This month Zinnias have been reblooming quickly after each cutting. I trimmed all that were open on Saturday and by Tuesday the next bouquet was proudly waiting to be picked.
Running into the garden between rain storms to gather more colorful flowers, I quickly became distracted by the birds and insects enjoying the garden on this last day of July.
Some visitors, especially birds such as Hummingbirds and American Goldfinches are difficult for me to photograph (hummingbirds too fast and goldfinches too shy). Swallowtails have refused to pose this summer. But now that I have learned to identify Silver-spotted Skippers it is fun to encounter them frequently around the zinnias.
I think these are Fiery Skippers. They are quite numerous and happy to feast on the zinnias.
An Ocola Skipper, the long-winged skipper, found the zinnias also.
I liked this picture with all three of the skippers. Everyone is gathered ’round.
Skippers also were drawn to Rudbeckia laciniata (Green-Headed Coneflower).
The rudbeckia is apparently also a satisfactory nectaring station for this Ocola Skipper.
It took me a while to identify this wasp, but isn’t it amazing to have resources available. Searching the web I finally found a match and decided this is Double-banded Scoliid (Scolia bicincta). I posted a couple of the images this evening on iNaturalist and within 12 minutes someone had confirmed my identification.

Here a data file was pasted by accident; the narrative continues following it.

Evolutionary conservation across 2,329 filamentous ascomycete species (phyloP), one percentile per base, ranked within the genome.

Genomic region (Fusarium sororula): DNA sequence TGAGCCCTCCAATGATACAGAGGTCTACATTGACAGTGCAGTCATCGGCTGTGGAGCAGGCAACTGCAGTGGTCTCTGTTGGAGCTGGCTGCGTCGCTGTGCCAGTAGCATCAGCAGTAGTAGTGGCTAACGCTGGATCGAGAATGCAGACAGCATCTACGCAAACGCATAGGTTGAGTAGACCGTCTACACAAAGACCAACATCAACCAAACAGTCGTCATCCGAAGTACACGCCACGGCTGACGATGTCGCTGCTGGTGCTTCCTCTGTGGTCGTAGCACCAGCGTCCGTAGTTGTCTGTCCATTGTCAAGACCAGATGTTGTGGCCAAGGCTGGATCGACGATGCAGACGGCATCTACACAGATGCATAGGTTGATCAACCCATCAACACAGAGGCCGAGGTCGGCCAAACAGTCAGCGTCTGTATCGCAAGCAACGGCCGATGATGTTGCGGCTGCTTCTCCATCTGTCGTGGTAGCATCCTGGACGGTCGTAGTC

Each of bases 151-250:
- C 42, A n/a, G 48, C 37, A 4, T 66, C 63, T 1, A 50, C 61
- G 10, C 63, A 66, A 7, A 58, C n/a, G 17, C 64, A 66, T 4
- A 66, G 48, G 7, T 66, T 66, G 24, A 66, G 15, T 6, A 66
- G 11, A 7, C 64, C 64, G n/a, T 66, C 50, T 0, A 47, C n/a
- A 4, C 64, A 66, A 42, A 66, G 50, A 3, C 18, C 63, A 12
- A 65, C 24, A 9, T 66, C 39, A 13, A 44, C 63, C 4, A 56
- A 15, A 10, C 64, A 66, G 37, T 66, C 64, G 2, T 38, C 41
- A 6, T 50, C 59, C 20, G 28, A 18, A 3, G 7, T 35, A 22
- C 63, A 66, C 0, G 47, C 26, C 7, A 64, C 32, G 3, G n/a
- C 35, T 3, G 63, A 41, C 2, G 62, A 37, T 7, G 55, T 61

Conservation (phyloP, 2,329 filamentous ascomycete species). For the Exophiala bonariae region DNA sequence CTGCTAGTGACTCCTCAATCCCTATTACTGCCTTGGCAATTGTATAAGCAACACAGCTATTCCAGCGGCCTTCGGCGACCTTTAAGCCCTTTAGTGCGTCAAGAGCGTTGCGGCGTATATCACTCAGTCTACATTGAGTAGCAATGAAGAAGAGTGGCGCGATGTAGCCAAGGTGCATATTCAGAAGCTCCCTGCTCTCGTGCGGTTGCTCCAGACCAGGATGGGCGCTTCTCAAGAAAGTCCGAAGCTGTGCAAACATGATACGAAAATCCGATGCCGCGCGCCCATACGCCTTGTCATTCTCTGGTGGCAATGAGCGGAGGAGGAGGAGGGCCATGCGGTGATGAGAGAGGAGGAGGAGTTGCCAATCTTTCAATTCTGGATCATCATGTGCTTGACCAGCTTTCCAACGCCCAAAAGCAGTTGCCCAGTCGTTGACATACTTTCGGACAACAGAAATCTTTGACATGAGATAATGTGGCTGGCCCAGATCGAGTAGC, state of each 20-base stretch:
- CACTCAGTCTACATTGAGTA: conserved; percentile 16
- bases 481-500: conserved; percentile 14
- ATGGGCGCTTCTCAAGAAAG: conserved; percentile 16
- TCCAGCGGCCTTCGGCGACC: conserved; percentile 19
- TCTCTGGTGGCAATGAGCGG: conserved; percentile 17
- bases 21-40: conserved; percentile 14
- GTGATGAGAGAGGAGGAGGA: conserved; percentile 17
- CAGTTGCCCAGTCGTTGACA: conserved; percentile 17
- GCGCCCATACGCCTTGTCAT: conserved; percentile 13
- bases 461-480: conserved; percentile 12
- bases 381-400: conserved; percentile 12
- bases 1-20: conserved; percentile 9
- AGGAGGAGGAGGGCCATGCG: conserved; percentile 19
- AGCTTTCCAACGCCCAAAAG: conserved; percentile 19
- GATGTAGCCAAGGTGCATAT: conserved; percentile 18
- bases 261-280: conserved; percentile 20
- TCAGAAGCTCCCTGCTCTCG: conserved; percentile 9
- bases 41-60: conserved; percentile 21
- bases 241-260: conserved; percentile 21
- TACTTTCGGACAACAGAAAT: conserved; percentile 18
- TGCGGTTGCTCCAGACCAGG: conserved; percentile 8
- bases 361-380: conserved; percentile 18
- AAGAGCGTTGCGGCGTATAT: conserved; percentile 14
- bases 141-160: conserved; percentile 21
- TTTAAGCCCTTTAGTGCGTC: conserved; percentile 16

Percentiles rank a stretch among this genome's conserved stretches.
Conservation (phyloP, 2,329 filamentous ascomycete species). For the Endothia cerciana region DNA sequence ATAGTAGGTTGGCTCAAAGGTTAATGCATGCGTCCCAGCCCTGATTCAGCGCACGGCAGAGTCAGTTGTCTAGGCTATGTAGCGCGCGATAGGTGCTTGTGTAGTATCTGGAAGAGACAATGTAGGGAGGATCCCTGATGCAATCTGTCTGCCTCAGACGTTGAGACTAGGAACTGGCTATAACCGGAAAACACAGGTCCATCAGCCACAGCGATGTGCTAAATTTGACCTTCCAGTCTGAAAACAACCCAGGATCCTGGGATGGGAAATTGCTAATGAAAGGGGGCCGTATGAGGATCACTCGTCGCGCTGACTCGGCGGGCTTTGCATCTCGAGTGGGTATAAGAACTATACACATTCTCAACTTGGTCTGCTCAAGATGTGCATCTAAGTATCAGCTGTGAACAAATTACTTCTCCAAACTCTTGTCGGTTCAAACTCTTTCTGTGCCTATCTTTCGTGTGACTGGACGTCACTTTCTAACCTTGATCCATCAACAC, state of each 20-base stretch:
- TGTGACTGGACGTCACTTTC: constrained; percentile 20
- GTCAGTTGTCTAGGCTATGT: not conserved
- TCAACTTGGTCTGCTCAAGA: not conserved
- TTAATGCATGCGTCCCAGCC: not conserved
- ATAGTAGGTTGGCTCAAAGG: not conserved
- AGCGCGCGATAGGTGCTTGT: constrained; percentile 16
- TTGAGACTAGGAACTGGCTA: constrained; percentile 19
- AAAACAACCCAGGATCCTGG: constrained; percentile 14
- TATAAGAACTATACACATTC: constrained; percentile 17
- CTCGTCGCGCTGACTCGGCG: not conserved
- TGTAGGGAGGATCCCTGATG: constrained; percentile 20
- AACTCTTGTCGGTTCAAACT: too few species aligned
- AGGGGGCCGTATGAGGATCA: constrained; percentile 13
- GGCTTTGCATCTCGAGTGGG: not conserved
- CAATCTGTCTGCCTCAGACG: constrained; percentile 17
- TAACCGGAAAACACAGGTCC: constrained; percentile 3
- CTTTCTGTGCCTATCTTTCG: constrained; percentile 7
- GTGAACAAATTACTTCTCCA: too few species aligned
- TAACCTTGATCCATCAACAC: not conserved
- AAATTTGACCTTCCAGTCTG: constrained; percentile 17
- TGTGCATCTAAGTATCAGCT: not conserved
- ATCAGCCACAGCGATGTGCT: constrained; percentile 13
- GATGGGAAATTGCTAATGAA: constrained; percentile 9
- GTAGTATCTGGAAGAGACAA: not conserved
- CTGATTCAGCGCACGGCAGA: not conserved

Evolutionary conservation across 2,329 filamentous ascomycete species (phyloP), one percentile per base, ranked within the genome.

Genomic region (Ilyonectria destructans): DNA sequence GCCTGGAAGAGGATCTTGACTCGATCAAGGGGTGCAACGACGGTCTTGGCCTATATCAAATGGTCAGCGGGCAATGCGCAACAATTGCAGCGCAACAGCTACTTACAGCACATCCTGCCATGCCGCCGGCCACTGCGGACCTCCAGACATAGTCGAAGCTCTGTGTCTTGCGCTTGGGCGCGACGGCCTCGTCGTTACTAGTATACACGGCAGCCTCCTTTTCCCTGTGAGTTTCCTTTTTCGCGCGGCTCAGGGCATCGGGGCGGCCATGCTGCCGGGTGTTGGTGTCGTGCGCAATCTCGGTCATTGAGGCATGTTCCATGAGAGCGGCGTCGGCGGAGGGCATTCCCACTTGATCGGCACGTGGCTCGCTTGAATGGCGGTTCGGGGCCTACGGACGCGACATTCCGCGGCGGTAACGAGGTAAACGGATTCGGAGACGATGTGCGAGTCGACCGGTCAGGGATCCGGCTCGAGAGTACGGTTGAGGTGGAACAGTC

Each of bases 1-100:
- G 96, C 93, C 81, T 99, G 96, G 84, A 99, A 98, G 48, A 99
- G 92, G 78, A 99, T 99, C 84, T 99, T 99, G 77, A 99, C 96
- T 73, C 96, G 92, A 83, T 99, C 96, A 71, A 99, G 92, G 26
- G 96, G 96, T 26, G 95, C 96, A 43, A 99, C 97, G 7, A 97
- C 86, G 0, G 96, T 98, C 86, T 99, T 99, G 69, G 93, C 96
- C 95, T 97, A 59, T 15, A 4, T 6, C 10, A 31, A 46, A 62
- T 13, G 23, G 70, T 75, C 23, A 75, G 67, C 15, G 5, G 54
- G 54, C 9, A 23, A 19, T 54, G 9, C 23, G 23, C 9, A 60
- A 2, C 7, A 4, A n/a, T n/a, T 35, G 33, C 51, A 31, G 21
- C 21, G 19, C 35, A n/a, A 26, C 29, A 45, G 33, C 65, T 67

It is a striking black and white insect. Wings are iridescent blue-black. I read it is beneficial in the garden.
Recent storms have battered down a few plants, but cleome in the meditation circle has easily managed to stand tall.
Salvia guaranitica ‘Black and Blue’ blooms sporadically and sparsely now. It likes the rain so perhaps will be encouraged to flower more generously. Hummingbirds visit it regularly.
What will August bring? I hope the zinnias continue to thrive.
I leave you with one more creature from the garden. I saw this dragonfly mid-afternoon, July 26, 2018. Its body appeared golden metallic. Amazingly beautiful.
Just got confirmation tonight on iNaturalist that the dragonfly is Eastern Amberwing (Perithemis tenera).
This post took so long to write the month changed. Happy August.
These are all beautiful shots, but the last photo is amazing. 🙂
Thanks Judy. I couldn’t believe that dragonfly!
It’s be worth growing zinnias for the insects they draw to the garden even if the flowers weren’t pretty. I’m seeing more butterflies here every day, mostly Gulf Fritillaries, but never when I have my camera of course.
Yes it would Kris. Monarchs usually come to the zinnias too, later. I’d love to see the gulf fritillaries.
You have a lot of cute little skippers in your garden! I’ve been doing quite a few butterfly surveys this summer, and I’m always happy to see a few Silver-Spotted Skippers in the mix. So cute! The Zinnias are performing well in my garden, too. Thanks for the reminder to pick more–they really do benefit from lots of cutting. 🙂
Thanks Beth. Never used to pay attention to the skippers, always waiting for the flashier butterflies, but they are interesting to me now.
You know your pollinators! Great post. Thanks for identifying all those skippers, those photos must have been challenging to get. I have never seen a Scollid wasp that I know of. Or the little dragonfly.
Happy August Susie! You got some lovely shots of the skippers and other insects. It seems the weather has been kind to your garden so far with frequent showers.